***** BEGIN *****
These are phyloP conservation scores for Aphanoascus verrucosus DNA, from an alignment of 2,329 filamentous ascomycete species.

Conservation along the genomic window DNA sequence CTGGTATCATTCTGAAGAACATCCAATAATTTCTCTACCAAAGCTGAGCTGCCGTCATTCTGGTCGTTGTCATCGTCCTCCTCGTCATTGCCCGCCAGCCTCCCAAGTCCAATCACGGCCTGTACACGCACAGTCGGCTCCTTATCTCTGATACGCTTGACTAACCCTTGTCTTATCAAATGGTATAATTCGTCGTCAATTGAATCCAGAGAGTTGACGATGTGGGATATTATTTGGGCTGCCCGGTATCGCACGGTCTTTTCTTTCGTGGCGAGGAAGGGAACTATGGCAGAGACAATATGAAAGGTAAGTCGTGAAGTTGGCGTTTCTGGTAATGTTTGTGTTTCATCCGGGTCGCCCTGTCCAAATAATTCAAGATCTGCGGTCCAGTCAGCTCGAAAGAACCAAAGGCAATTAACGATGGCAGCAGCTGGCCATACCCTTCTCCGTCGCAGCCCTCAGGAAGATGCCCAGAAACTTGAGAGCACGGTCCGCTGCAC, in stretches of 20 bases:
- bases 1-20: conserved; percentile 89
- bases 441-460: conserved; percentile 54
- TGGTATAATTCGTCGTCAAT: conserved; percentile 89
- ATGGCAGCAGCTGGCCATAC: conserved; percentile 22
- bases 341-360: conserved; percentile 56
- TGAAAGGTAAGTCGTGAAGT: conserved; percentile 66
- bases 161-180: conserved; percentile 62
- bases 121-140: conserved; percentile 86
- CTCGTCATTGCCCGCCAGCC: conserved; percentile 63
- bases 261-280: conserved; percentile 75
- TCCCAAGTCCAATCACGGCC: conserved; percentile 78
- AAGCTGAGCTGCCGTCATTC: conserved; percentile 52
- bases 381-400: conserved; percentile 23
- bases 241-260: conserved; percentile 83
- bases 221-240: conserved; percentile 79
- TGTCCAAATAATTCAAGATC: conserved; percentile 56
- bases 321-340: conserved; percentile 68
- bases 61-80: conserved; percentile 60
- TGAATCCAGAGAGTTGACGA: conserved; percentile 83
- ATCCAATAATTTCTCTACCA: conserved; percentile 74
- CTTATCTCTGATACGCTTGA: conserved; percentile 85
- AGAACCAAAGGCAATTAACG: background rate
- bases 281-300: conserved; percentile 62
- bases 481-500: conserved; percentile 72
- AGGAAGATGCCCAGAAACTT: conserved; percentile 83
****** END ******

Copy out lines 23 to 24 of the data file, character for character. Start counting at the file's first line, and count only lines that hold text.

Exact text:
- CTTATCTCTGATACGCTTGA: conserved; percentile 85
- AGAACCAAAGGCAATTAACG: background rate